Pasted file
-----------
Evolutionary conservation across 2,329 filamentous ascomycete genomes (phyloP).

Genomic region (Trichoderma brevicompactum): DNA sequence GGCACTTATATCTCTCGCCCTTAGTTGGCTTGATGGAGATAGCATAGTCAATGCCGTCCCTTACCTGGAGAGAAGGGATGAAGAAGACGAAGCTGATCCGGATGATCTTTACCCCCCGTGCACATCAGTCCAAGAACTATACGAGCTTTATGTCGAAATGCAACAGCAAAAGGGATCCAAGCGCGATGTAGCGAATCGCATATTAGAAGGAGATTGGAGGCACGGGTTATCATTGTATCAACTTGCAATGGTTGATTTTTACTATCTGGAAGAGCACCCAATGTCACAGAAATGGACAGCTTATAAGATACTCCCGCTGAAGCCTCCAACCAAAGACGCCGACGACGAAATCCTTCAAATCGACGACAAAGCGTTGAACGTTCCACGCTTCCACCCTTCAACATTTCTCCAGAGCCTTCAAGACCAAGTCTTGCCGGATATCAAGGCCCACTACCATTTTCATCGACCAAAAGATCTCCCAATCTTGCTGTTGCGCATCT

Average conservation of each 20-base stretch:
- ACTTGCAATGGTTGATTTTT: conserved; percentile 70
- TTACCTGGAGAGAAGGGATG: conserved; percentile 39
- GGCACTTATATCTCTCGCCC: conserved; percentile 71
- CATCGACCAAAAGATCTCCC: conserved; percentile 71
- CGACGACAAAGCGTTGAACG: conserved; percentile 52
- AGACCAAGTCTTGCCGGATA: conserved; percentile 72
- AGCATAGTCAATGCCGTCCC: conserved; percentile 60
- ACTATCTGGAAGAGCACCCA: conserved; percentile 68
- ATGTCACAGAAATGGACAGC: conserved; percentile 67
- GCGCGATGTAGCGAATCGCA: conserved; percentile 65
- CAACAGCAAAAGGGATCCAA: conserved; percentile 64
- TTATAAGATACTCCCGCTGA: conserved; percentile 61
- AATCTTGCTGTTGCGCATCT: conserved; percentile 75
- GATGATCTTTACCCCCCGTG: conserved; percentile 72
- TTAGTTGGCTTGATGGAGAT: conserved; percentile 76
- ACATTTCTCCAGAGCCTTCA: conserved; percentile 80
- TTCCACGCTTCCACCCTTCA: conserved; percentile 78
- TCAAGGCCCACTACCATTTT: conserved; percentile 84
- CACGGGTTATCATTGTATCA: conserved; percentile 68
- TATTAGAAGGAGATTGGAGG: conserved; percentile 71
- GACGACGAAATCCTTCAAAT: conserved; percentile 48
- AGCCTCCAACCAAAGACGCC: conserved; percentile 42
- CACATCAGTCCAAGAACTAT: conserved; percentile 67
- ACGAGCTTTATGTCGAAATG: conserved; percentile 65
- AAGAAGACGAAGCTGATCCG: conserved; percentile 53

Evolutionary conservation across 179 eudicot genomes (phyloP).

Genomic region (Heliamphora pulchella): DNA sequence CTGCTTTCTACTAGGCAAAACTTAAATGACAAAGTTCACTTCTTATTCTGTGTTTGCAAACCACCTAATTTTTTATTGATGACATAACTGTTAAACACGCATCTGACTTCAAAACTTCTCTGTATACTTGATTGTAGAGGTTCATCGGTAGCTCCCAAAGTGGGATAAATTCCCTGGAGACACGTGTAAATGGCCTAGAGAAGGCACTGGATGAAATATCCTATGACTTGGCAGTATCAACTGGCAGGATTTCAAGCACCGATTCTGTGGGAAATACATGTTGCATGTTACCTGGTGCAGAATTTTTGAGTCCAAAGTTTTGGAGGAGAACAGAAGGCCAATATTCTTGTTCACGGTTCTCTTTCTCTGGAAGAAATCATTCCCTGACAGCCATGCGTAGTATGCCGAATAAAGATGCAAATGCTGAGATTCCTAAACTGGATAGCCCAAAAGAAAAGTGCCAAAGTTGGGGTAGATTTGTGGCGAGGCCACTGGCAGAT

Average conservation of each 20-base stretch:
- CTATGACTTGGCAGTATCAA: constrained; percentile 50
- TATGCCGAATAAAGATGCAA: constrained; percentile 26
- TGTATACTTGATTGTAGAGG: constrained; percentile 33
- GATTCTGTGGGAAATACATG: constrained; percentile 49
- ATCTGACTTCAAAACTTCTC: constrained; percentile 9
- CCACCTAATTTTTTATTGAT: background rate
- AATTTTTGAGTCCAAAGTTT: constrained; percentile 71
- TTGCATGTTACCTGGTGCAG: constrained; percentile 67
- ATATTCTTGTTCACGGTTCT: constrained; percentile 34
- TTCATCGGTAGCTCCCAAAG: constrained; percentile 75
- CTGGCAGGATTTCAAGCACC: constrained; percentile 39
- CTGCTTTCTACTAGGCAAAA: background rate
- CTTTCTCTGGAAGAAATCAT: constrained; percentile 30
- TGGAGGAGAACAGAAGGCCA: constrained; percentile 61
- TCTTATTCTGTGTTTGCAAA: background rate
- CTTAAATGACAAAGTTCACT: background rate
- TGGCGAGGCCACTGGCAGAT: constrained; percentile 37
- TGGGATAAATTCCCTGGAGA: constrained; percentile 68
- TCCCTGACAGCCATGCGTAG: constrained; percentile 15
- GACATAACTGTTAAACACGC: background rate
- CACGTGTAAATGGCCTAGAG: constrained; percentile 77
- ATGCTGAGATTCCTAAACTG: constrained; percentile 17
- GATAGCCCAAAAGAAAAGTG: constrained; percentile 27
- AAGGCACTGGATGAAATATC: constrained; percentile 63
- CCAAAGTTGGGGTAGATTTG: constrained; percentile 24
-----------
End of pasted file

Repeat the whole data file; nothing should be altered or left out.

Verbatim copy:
Evolutionary conservation across 2,329 filamentous ascomycete genomes (phyloP).

Genomic region (Trichoderma brevicompactum): DNA sequence GGCACTTATATCTCTCGCCCTTAGTTGGCTTGATGGAGATAGCATAGTCAATGCCGTCCCTTACCTGGAGAGAAGGGATGAAGAAGACGAAGCTGATCCGGATGATCTTTACCCCCCGTGCACATCAGTCCAAGAACTATACGAGCTTTATGTCGAAATGCAACAGCAAAAGGGATCCAAGCGCGATGTAGCGAATCGCATATTAGAAGGAGATTGGAGGCACGGGTTATCATTGTATCAACTTGCAATGGTTGATTTTTACTATCTGGAAGAGCACCCAATGTCACAGAAATGGACAGCTTATAAGATACTCCCGCTGAAGCCTCCAACCAAAGACGCCGACGACGAAATCCTTCAAATCGACGACAAAGCGTTGAACGTTCCACGCTTCCACCCTTCAACATTTCTCCAGAGCCTTCAAGACCAAGTCTTGCCGGATATCAAGGCCCACTACCATTTTCATCGACCAAAAGATCTCCCAATCTTGCTGTTGCGCATCT

Average conservation of each 20-base stretch:
- ACTTGCAATGGTTGATTTTT: conserved; percentile 70
- TTACCTGGAGAGAAGGGATG: conserved; percentile 39
- GGCACTTATATCTCTCGCCC: conserved; percentile 71
- CATCGACCAAAAGATCTCCC: conserved; percentile 71
- CGACGACAAAGCGTTGAACG: conserved; percentile 52
- AGACCAAGTCTTGCCGGATA: conserved; percentile 72
- AGCATAGTCAATGCCGTCCC: conserved; percentile 60
- ACTATCTGGAAGAGCACCCA: conserved; percentile 68
- ATGTCACAGAAATGGACAGC: conserved; percentile 67
- GCGCGATGTAGCGAATCGCA: conserved; percentile 65
- CAACAGCAAAAGGGATCCAA: conserved; percentile 64
- TTATAAGATACTCCCGCTGA: conserved; percentile 61
- AATCTTGCTGTTGCGCATCT: conserved; percentile 75
- GATGATCTTTACCCCCCGTG: conserved; percentile 72
- TTAGTTGGCTTGATGGAGAT: conserved; percentile 76
- ACATTTCTCCAGAGCCTTCA: conserved; percentile 80
- TTCCACGCTTCCACCCTTCA: conserved; percentile 78
- TCAAGGCCCACTACCATTTT: conserved; percentile 84
- CACGGGTTATCATTGTATCA: conserved; percentile 68
- TATTAGAAGGAGATTGGAGG: conserved; percentile 71
- GACGACGAAATCCTTCAAAT: conserved; percentile 48
- AGCCTCCAACCAAAGACGCC: conserved; percentile 42
- CACATCAGTCCAAGAACTAT: conserved; percentile 67
- ACGAGCTTTATGTCGAAATG: conserved; percentile 65
- AAGAAGACGAAGCTGATCCG: conserved; percentile 53

Evolutionary conservation across 179 eudicot genomes (phyloP).

Genomic region (Heliamphora pulchella): DNA sequence CTGCTTTCTACTAGGCAAAACTTAAATGACAAAGTTCACTTCTTATTCTGTGTTTGCAAACCACCTAATTTTTTATTGATGACATAACTGTTAAACACGCATCTGACTTCAAAACTTCTCTGTATACTTGATTGTAGAGGTTCATCGGTAGCTCCCAAAGTGGGATAAATTCCCTGGAGACACGTGTAAATGGCCTAGAGAAGGCACTGGATGAAATATCCTATGACTTGGCAGTATCAACTGGCAGGATTTCAAGCACCGATTCTGTGGGAAATACATGTTGCATGTTACCTGGTGCAGAATTTTTGAGTCCAAAGTTTTGGAGGAGAACAGAAGGCCAATATTCTTGTTCACGGTTCTCTTTCTCTGGAAGAAATCATTCCCTGACAGCCATGCGTAGTATGCCGAATAAAGATGCAAATGCTGAGATTCCTAAACTGGATAGCCCAAAAGAAAAGTGCCAAAGTTGGGGTAGATTTGTGGCGAGGCCACTGGCAGAT

Average conservation of each 20-base stretch:
- CTATGACTTGGCAGTATCAA: constrained; percentile 50
- TATGCCGAATAAAGATGCAA: constrained; percentile 26
- TGTATACTTGATTGTAGAGG: constrained; percentile 33
- GATTCTGTGGGAAATACATG: constrained; percentile 49
- ATCTGACTTCAAAACTTCTC: constrained; percentile 9
- CCACCTAATTTTTTATTGAT: background rate
- AATTTTTGAGTCCAAAGTTT: constrained; percentile 71
- TTGCATGTTACCTGGTGCAG: constrained; percentile 67
- ATATTCTTGTTCACGGTTCT: constrained; percentile 34
- TTCATCGGTAGCTCCCAAAG: constrained; percentile 75
- CTGGCAGGATTTCAAGCACC: constrained; percentile 39
- CTGCTTTCTACTAGGCAAAA: background rate
- CTTTCTCTGGAAGAAATCAT: constrained; percentile 30
- TGGAGGAGAACAGAAGGCCA: constrained; percentile 61
- TCTTATTCTGTGTTTGCAAA: background rate
- CTTAAATGACAAAGTTCACT: background rate
- TGGCGAGGCCACTGGCAGAT: constrained; percentile 37
- TGGGATAAATTCCCTGGAGA: constrained; percentile 68
- TCCCTGACAGCCATGCGTAG: constrained; percentile 15
- GACATAACTGTTAAACACGC: background rate
- CACGTGTAAATGGCCTAGAG: constrained; percentile 77
- ATGCTGAGATTCCTAAACTG: constrained; percentile 17
- GATAGCCCAAAAGAAAAGTG: constrained; percentile 27
- AAGGCACTGGATGAAATATC: constrained; percentile 63
- CCAAAGTTGGGGTAGATTTG: constrained; percentile 24